Penzey's Spices is 'looting' its own Kenosha store in a statement about priorities

Going against most standard business advice, Bill Penzey has never hesitated to make his beliefs known to the people who buy his products. The outspoken CEO of Penzey's Spices, America's largest independent spice retailer, made headlines when he directly called out President Trump's racism after his election, and this February he published a public statement decrying the "corruption and cruelty" he says have taken over the Republican party.

Penzey, whose business headquarters reside just outside of Milwaukee, has been openly supportive of the protests against racial injustice taking place all over the nation. But after protests in Kenosha became riotous, someone wrote him a letter suggesting that if it were his store being looted, he'd be singing a different tune.

Bill Penzey pondered this idea. Then he sent out a letter to subscribers and explained that no, he actually wouldn't.

The letter reads:


"Someone wrote to say that you would be singing a different tune if it was your store being looted. I'm by no means perfect but seriously no, I wouldn't. Human life means everything; stuff, not so much.

Hearing that the NBA Milwaukee Bucks, in response to yet another police shooting of a Black man, this time just south of Milwaukee in Kenosha, Wisconsin, chose in unison to walk away from yesterday's playoff game and were willing to take the loss, for me brought such s asens of hope that the tide will no longer stay unturned.

I agree with them. To me today just feels a lot like April 4, 2018, the fiftieth anniversary of Dr. King's assassination. That day we paid our people and kept things shut because that was not a day for commerce. After some early inquiries about doing the same today it became clear that we were able to do that because we planned ahead and because it was a time before the Coronavirus. To do that today would mean calling to reschedule all of today's touchless pickup orders. As parents of young kids entering back to school phase with all the extra hoops the virus demands, I get that now is not the time to add extra burdens. So no shut down today.

But what to do? My mind went to that idea that we would feel differently if it was our store that was looted. When I asked around: "What if we looted our own store?" What if we took a snapshot of our Kenosha store's inventory tonight and simply gave away exactly that amount of inventory in the coming weeks? Unlike the Minneapolis Uptown store that was in the center of things, our Kenosha location is out by the highway and does not have much chance of looting itself. What if we just gave our spices and seasonings to food pantries and gift boxes to organizations trying to raise money to fund change?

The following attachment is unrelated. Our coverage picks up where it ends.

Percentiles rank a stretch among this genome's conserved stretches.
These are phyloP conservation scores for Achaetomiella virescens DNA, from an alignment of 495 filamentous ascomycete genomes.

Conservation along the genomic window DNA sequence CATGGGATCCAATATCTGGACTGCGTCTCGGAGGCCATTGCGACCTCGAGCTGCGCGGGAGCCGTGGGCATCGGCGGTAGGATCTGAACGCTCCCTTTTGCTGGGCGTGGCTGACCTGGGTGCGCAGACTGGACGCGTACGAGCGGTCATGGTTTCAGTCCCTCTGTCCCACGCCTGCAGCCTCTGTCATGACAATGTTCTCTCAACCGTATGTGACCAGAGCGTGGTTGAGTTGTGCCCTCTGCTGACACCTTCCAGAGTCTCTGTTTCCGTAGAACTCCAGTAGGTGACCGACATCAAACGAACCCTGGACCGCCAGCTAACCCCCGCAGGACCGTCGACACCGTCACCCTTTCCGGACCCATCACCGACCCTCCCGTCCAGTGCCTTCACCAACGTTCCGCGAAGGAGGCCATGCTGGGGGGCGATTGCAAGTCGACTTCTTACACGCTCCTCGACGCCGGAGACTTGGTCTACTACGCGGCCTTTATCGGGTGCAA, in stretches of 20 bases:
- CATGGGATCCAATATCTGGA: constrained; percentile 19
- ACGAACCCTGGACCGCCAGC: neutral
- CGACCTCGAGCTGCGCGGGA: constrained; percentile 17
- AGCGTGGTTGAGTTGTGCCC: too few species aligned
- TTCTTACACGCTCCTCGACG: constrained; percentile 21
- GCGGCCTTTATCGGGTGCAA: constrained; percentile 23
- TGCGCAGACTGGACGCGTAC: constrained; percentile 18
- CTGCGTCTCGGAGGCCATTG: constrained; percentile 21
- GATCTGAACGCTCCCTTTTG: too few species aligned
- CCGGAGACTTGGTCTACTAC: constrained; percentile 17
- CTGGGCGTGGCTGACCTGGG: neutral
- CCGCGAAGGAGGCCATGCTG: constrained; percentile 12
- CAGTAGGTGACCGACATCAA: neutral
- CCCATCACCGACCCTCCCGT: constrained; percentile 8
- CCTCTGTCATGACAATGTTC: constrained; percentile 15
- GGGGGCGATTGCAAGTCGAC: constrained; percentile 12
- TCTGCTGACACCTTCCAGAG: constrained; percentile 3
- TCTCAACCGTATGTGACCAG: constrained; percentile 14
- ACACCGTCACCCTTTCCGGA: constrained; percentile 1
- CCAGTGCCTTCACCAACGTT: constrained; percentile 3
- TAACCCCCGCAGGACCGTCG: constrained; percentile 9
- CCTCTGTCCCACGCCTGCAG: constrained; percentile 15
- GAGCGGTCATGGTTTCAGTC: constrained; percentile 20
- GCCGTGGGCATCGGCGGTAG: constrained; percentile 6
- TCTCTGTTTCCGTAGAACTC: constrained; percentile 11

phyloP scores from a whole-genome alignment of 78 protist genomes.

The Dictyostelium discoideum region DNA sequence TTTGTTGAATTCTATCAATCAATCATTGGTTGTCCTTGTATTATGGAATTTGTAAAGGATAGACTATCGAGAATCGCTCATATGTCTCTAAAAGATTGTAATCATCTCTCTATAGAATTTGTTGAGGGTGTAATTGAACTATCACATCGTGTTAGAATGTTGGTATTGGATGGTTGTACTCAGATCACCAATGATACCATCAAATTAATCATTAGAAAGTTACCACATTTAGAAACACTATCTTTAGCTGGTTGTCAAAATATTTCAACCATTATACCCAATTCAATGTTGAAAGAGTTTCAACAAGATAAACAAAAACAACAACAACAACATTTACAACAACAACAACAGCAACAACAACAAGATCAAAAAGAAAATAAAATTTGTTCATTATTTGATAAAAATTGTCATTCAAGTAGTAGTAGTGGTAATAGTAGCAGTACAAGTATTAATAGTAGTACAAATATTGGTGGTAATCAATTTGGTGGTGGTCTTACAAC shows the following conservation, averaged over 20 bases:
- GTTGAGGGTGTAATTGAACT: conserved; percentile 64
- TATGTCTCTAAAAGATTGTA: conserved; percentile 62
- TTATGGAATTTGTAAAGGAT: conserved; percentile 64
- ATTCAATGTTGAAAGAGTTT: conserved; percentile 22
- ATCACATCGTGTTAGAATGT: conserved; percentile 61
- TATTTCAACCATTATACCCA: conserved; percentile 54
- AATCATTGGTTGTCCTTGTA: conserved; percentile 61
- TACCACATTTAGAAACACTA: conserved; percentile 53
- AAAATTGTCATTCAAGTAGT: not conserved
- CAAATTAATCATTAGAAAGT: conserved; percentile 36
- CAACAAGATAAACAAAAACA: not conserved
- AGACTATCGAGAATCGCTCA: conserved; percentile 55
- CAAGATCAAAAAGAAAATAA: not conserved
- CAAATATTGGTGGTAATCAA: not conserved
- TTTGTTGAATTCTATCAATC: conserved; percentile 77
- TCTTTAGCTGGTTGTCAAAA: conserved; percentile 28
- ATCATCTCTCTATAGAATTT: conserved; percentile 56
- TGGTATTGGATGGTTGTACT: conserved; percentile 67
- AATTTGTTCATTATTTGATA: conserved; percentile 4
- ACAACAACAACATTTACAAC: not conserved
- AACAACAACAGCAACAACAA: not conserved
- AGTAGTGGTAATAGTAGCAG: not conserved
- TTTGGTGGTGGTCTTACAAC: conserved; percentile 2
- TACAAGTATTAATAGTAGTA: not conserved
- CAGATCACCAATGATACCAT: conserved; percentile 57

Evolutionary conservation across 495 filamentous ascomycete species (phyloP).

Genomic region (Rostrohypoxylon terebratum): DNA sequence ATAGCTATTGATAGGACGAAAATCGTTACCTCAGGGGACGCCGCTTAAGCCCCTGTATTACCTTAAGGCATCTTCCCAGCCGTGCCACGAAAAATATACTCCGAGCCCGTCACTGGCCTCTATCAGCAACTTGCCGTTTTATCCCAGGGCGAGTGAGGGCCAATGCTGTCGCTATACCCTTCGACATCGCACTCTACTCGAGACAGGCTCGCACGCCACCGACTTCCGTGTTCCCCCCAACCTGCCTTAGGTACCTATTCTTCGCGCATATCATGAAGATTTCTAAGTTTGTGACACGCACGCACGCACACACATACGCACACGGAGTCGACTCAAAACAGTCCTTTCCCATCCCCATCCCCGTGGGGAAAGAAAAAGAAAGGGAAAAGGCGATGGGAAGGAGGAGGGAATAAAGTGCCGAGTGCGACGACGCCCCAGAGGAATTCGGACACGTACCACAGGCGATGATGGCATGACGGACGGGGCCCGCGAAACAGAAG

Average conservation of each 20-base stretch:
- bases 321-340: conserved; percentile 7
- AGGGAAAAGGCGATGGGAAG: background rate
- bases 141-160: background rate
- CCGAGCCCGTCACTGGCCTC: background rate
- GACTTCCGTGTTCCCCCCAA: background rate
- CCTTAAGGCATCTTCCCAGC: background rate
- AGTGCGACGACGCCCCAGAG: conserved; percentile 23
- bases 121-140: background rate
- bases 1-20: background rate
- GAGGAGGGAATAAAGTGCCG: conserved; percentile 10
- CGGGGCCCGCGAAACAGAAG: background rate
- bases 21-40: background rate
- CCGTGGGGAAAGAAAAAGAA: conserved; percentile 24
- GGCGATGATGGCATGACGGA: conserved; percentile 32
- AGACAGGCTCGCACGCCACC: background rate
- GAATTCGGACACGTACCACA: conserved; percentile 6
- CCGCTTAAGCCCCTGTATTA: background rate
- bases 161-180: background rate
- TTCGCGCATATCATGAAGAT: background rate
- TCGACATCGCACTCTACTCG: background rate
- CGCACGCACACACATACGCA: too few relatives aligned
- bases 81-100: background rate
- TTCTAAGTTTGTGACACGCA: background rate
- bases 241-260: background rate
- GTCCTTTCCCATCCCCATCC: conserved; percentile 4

Everyone here was like yes, let's do that. Even my mom at dinner last night cheered on the idea. And as much as we could just look online for worthy recipients, with so many customers in the Kenosha area I would like to start with asking for your suggestions of where things should go...

And please learn the difference between those who simply say law and order over and over again and those who do the hard work of actually achieving it. Until we have a president that respects the laws of this country we won't have order; it's that simple.

And once again, hats off to the Milwaukee Bucks. So much of America's future comes down to voter turnout in the city of Milwaukee. That the members of the Bucks are time and again working to earn the moral authority to ask for that Vote is something big. That their voices reach out to our suburbs and beyond is honest cause for hope. Well done.

And please send your thoughts to those living through the horrors of Hurricane Laura right now. They will need our compassion.

Thanks for healing the world.

Bill"

And for the record, Penzey's has actually already been affected directly by looting, which is what he's referring to when he mentions the Minneapolis Uptown store. "If sweeping up some glass and replacing a couple windows is a piece of everybody realizing the costs of racism-fueled police violence towards minorities is no longer affordable, then so be it," Bill Penzey wrote in an email to customers at the end of May, after the Minneapolis store suffered property damage and looting in the aftermath of the George Floyd killing.

This is what they did with their boarded up windows:

Way to use your platform and power as a business owner to advocate for change and support those on the ground doing the work, Bill.

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If the past year has taught us nothing else, it's that sending love out into the world through selfless acts of kindness can have a positive ripple effect on people and communities. People all over the United States seemed to have gotten the message — 71% of those surveyed by the World Giving Index helped a stranger in need in 2020. A nonprofit survey found 90% helped others by running errands, calling, texting and sending care packages. Many people needed a boost last year in one way or another and obliging good neighbors heeded the call over and over again — and continue to make a positive impact through their actions in this new year.

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